MLB

2021 World Series: What to expect from Braves’ Charlie Morton, Astros’ Framber Valdez in Game 1

The Atlanta Braves and the Houston Astros will begin the 2021 World Series on Tuesday night. The Astros had the better regular-season record, meaning they’ll have home-field advantage in Games 1 and 2 (and potentially Games 6 and 7). 

Every game is important in a series of this magnitude, but there’s something about Game 1 that makes the math feel a whole lot easier. Indeed, MLB teams who have gone up 1-0 in a best-of-seven set have then won the series some 64 percent of the time.

The Braves and Astros, then, can only hope their Game 1 starters put them out on the right foot. Atlanta will be sending Charlie Morton to the mound to begin his third career World Series (he previously pitched with the Astros and the Tampa Bay Rays in their respective Fall Classics); the Astros, meanwhile, will counter with lefty Framber Valdez.

What do those two have to offer? Let’s answer some question to find out.

Charlie Morton, RHP, Braves

What does he throw? Morton technically throws five pitches: a mid-90s fastball that he’ll sink and sometimes cut, a curveball, and a seldom-used changeup. Morton’s curveball is his most effective pitch at generating whiffs, coercing chases, and coercing soft contact.

Is there anything distinctive about his pitches or his delivery? Morton’s delivery features just a touch of crossfire action, as he lands closed after starting on the extreme first-base side of the rubber. He has a short, deceptive arm stroke and a low-three-quarters release point. Morton’s fastball had the second-most horizontal break among right-handed starters this season, trailing only Aaron Nola. His curveball, meanwhile, ranked in the 99th percentile in spin rate. It also had the second most horizontal break among righties, behind Corey Kluber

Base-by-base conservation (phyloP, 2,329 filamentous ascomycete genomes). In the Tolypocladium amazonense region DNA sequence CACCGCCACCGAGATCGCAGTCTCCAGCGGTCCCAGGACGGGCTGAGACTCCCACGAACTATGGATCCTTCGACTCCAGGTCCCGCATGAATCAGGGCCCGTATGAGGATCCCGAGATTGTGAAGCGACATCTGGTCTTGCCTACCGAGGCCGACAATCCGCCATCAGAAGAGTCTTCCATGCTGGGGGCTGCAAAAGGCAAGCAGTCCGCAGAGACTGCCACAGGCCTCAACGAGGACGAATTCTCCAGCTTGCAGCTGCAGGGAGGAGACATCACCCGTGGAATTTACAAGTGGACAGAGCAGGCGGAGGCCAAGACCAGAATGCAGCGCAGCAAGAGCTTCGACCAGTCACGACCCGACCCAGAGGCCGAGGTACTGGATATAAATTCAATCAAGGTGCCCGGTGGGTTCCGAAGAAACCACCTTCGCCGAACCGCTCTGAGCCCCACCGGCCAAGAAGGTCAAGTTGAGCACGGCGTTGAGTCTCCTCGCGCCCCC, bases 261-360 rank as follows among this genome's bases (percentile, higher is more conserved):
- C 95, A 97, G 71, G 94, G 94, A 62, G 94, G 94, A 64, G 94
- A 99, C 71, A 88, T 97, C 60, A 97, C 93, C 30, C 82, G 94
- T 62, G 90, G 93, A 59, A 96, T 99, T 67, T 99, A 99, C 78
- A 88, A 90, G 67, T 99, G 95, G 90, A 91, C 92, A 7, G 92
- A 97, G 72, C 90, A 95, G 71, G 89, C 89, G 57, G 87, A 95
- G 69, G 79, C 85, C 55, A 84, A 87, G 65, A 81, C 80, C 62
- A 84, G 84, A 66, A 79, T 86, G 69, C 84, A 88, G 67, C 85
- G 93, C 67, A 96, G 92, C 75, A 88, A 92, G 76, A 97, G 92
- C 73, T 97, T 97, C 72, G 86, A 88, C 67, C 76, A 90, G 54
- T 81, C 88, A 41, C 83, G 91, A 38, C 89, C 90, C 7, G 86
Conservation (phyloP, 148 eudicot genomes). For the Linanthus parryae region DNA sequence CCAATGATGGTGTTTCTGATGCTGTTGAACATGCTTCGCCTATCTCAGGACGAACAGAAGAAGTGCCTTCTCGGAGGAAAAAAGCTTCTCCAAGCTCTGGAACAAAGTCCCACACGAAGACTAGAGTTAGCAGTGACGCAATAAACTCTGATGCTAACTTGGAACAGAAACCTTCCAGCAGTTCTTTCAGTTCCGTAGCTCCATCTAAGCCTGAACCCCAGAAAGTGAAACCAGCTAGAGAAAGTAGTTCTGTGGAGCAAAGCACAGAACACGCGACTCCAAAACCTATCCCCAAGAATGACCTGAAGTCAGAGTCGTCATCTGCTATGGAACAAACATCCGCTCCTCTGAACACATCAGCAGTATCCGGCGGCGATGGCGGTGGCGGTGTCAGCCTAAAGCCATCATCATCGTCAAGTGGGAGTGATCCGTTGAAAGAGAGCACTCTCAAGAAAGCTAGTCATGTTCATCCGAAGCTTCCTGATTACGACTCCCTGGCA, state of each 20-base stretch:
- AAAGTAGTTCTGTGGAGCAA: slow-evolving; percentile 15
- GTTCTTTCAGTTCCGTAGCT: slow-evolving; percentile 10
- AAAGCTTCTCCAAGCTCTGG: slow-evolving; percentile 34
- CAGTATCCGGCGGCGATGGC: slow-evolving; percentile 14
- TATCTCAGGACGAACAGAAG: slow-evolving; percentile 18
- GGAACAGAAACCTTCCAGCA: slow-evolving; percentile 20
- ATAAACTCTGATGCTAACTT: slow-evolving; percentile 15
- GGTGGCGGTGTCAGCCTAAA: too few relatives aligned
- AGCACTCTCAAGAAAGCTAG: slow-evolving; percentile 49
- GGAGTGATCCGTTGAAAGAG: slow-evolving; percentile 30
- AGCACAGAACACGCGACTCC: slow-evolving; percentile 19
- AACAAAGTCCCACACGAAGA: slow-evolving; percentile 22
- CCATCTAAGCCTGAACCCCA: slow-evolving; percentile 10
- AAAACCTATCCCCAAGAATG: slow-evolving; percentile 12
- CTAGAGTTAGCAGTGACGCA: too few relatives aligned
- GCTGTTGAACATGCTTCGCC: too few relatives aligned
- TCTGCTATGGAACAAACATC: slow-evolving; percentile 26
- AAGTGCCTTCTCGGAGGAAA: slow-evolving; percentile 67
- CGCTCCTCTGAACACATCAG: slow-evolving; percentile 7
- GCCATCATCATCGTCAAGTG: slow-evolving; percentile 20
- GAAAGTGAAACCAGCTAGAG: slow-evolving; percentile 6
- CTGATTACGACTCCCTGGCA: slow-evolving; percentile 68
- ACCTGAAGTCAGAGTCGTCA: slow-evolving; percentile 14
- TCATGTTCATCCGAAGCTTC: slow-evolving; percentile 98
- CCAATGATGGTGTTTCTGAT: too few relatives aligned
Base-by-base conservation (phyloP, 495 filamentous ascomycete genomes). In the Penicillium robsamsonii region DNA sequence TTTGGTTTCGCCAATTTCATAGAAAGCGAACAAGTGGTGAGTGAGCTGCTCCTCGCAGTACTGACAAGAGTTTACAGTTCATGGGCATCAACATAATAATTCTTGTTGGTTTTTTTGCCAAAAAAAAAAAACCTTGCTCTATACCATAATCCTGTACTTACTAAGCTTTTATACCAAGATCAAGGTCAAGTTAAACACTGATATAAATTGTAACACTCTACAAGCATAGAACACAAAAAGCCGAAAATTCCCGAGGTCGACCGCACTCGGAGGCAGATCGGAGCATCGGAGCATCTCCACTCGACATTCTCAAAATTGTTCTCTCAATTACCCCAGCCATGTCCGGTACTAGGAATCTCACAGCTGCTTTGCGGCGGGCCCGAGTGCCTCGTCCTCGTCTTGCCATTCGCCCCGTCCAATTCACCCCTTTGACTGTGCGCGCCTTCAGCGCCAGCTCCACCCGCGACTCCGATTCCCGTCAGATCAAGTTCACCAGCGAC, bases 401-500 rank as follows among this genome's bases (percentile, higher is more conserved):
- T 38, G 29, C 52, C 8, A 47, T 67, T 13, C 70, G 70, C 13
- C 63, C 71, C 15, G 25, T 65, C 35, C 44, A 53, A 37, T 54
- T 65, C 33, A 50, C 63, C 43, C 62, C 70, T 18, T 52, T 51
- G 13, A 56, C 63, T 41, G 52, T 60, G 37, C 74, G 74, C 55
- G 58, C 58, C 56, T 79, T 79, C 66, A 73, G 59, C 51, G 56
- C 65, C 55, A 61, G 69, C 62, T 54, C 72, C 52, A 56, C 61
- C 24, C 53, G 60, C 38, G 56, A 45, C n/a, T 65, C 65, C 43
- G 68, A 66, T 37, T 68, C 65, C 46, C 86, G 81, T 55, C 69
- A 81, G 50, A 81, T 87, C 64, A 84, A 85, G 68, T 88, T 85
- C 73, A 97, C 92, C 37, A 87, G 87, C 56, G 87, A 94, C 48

What pitch does he prioritize when he’s behind in counts? Morton leans heavily on his four-seamer when he falls behind a left-handed hitter. He’ll also throw a curve to keep the batter honest, with his changeup and cutter making occasional appearances. Morton favors his sinker against righties, though he’ll still throw plenty of four-seamers, cutters, and curves. Just don’t expect to see him throw a changeup unless he has the platoon advantage.

And when he’s ahead? Morton essentially becomes a two-pitch pitcher when he’s ahead in the count. He threw his four-seamer and curveball more than 90 percent of the time in pitchers counts against lefties, and about 75 percent against righties.

Anything else? Morton allowed seven stolen bases on seven tries this season. What’s more is that he failed to pick off a runner on 48 attempts. He did make three throwing errors, however, suggesting the Astros would be wise to bait him into taking action.

How has he fared against the Astros? Morton’s most recent outings against the Astros came as part of last fall’s ALCS. He started twice in that series, tossing 10 2/3 scoreless innings with 11 strikeouts.

Framber Valdez, LHP, Astros

What does he throw? Valdez keeps it simple: he’s by and large relying on his low-90s sinker and his curveball. He will break out a changeup and every once and a while he’ll go to his four-seamer. Both of his secondary offerings are capable bat missers, and everything in his arsenal generates grounders.

Is there anything distinctive about his pitches or his delivery? Valdez’s delivery sees him stand on the third-base side of the rubber and land open. He has a short arm action and he delivers from a three-quarters slot. Valdez’s sinker and changeup benefit from the seam-shifted wake concept. You can read more about that here, but it basically allows his pitches to move differently than you’d expect based on their spin axis. Additionally, his curve ranked in the 90th percentile in spin and boasted the fourth most horizontal break among lefties.

What pitch does he prioritize when he’s behind in counts? Regardless of the platoon situation, Valdez takes on a fastball-first mindset when he’s down in the count. He’s never more likely to throw a four-seamer and that tendency, plus his sinker, equals a fastball usage rate exceeding 80 percent.

And ahead? When Valdez is in a plus count versus a righty, it’s nearly a 50-50 proposition that he’s going to throw his curveball. Against lefties, his curveball usage rate exceeded 50 percent in pitchers’ counts.

Anything else? Valdez allowed three stolen bases on as many tries this season. He picked off one baserunner on 46 attempts, with that coming against Carlos Santana in August. Valdez did not make any throwing errors on pickoff attempts. 

How has he fared against the Braves? The Braves and Astros haven’t met since 2017. Valdez made his debut in The Show in 2018. In other words, Valdez has never faced the Braves in a meaningful contest.

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